Feeds:
Posts
Comments

Posts Tagged ‘classical’

A small collection of images which represent what can be seen on my webpage.  It's all classical realism!
I’ve decided to add a “Sketch Book” category to my website under the HOME/PORTFOLIO menu. I say a little something about each drawing and I hope at some point in the near future to record some demonstrations of my process.

My newest painting has also just been added to the landing page. It is “The Crowning of Thorns” which will be going to one of the Catholic churches here in Seville, Spain. To be honest, I often wander around these magnificent buildings and think about how wonderful it must have been to have had those walls as a canvass!
I’m sure I’m not the only one to have expressed this sentiment.

Read Full Post »

Here are some of the drawings and studies I get up to in between major projects. It’s a good thing to always be drawing. Drawing directly from nature, copying from the masters trains the eye. It is the foundation of all good painting. It is here that you chiefly learn about values independent of hues. If you can good handle on values, you will be better able to manage your colors when it comes time to paint.


“Let whoever may have attained to so much as to have the power of drawing know that he holds a great treasure.”               – Michelangelo 1452 – 1519


Read Full Post »

This was painted with burnt umber on 300g paper, primed with a clear gesso.

Read Full Post »

Sometimes I will do a small study in a watercolor sketchbook with a paper thickness at around 300g.  I primed the page three times with a transparent primer and then drew the image in. I then primed it once more and set about my painting employing a limited palette. I put a light wash over the drawing using raw umber to establish the overall mid tone.  I get all the dark values in first using raw umber before subtracting the paint for the lighter areas.  You can use your fingers or a cloth or both as required.  Titanium white is then used in the lightest areas and then I use lamp black or a nice bone black for accents and the darkest darks.

I tend to work from the hair into the flesh finding all my local colors and only add refinement when everything is done.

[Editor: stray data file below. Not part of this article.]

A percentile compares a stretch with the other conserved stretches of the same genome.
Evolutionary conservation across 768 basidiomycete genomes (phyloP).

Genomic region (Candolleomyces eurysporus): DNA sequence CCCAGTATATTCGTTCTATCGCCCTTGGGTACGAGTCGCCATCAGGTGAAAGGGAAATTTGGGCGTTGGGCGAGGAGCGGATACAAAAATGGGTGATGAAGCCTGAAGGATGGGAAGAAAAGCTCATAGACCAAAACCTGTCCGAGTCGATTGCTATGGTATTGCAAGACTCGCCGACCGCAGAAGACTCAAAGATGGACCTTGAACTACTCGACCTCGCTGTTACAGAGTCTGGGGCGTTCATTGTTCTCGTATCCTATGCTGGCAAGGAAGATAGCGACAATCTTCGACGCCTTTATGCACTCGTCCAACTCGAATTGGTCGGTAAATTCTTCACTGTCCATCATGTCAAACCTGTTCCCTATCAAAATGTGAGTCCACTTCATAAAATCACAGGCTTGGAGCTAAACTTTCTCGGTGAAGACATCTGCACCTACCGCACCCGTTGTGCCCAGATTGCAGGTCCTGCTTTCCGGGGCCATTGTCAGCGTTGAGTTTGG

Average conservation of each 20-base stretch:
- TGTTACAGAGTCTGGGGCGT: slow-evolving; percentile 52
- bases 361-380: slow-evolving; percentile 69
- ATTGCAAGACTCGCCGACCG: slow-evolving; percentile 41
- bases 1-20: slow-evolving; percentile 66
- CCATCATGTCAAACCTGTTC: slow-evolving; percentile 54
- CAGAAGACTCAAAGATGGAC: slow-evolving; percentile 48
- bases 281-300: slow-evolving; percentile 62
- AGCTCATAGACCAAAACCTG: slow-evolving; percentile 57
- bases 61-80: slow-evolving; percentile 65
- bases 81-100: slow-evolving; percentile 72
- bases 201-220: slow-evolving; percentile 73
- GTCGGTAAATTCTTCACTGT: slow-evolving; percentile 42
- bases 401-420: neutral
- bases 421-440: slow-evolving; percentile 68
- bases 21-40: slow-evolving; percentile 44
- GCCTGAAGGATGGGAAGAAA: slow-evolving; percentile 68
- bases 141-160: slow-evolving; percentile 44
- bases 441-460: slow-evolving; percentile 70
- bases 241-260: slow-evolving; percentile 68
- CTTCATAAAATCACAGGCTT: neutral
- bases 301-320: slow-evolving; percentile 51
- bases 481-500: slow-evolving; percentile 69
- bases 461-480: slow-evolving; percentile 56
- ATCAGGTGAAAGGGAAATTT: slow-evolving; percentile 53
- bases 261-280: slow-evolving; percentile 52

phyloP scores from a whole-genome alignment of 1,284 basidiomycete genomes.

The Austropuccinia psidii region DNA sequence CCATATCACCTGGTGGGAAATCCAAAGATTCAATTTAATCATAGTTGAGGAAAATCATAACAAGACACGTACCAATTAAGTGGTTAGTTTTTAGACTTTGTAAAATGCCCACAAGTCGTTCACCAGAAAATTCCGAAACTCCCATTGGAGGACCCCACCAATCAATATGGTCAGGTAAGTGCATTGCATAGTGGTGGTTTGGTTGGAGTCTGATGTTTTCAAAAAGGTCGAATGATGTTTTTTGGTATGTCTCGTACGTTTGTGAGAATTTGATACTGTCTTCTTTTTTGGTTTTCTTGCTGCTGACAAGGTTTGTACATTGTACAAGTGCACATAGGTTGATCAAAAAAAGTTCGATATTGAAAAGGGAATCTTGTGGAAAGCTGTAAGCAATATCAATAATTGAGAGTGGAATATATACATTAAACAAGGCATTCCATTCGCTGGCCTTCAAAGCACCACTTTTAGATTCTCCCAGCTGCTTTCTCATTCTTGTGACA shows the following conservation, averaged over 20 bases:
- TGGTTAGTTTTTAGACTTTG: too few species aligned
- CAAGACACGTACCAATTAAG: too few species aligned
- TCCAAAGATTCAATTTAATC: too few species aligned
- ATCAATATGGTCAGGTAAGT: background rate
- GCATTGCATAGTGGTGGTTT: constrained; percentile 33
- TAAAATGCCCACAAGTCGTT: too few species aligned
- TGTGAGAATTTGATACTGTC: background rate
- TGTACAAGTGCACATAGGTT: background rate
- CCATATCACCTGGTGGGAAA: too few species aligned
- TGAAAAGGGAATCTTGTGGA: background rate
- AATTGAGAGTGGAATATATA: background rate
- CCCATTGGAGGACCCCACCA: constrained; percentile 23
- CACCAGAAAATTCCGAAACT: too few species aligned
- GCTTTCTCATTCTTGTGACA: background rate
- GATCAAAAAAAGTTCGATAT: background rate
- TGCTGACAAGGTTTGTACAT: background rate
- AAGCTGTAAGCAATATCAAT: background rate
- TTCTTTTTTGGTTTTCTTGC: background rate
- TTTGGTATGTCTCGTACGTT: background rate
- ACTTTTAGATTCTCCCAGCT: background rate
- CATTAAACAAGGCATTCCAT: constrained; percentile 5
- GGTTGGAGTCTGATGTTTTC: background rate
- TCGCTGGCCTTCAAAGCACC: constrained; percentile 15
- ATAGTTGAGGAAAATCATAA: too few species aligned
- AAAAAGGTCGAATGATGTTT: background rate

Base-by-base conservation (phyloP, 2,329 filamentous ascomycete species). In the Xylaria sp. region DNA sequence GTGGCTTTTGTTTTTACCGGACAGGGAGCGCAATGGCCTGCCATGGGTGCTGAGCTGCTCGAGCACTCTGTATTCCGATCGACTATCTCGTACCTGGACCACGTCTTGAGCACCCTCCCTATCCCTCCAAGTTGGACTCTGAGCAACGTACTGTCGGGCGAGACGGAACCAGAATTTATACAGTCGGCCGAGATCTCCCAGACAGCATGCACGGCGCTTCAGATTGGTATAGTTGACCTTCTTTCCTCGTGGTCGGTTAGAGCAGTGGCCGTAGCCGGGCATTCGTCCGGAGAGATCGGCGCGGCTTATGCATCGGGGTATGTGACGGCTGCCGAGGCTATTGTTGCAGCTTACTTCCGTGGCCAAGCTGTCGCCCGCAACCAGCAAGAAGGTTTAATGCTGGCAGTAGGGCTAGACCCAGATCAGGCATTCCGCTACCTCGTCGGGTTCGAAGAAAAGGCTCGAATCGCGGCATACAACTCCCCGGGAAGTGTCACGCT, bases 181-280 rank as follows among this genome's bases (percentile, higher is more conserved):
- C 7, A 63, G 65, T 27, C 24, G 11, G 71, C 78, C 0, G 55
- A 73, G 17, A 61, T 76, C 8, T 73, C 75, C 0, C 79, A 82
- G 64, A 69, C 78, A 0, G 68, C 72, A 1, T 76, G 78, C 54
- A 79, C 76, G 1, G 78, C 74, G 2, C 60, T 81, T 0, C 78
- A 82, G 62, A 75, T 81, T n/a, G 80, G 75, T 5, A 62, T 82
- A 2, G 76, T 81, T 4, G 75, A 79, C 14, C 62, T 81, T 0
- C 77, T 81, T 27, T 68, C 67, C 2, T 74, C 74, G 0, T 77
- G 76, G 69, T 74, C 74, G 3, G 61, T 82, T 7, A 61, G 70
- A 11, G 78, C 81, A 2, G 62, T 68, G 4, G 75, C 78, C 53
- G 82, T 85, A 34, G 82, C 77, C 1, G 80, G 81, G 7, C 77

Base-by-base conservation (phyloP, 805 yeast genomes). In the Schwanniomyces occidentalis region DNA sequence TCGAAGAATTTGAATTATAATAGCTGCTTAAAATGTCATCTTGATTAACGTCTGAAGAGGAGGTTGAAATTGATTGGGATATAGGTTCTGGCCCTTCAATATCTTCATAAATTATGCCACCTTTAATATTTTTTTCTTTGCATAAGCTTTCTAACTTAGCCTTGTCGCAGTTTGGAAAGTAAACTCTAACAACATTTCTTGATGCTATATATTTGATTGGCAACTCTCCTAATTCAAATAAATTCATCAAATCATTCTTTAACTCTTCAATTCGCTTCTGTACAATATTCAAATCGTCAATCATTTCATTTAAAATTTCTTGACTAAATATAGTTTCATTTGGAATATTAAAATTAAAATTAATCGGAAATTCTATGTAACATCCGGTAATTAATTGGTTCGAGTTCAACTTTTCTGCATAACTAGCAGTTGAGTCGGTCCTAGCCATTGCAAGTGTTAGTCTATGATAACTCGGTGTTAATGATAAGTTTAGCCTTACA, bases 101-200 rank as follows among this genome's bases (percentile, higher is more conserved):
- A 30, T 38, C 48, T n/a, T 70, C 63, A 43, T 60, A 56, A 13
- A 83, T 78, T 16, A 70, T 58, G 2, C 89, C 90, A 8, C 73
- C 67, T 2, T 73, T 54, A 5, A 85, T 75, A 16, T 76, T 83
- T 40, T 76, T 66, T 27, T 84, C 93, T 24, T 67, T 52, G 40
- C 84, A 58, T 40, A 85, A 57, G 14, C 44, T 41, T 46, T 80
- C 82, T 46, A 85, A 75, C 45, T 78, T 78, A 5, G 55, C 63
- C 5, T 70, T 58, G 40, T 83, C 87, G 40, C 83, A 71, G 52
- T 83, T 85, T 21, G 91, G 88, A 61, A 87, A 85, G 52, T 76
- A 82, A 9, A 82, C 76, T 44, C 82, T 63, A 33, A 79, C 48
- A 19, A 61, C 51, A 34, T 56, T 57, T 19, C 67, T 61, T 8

Just remember that the mid tones are neither as dark or as light as should be.  You should work out your darkest darks and lightest lights from your mid tones.

For this little study I used a very simple pallet: Raw Umber, Titanium white and a Light Ochre which has great transparency.

This is a self portrait of William Hogarth.  It is one of his earliest known portraits.  He was a very interesting man; a painter, a printmaker, an art theorist; certainly someone worth getting to know.

Read Full Post »

The original drawing was done in charcoal.  Mine was done in pencil.  I feel that I drew the hip a little too high on the right side but overall, I’m pleased with this little study.

The illustration was taken from his remarkably useful book: The Human Figure.  I would recommend anyone who is serious about drawing to pick this little gem up.

Read Full Post »

I have always felt that Ingres must have studied this painting before executing his own wonderful masterpiece…I’ll leave you to guess which painting I might be talking about!

Read Full Post »

interior    matrials

When not found painting, I’m in my chair reading.  This is the bookish end of my studio and it’s a lovely place to be during a sunny day which is often the case here in Andalusia.

I paint chiefly with filberts (soft bristles, long handles) and favor linen canvasses with a tight weave, though I do enjoy painting on wood as well.

Now, Windsor and Newton produce some fine oil paint but my favorite manufacturers are Old Holland, Rublev and Michael Harding.  Hands down, they produce some of the best paints, mediums and varnishes available.

Read Full Post »

Older Posts »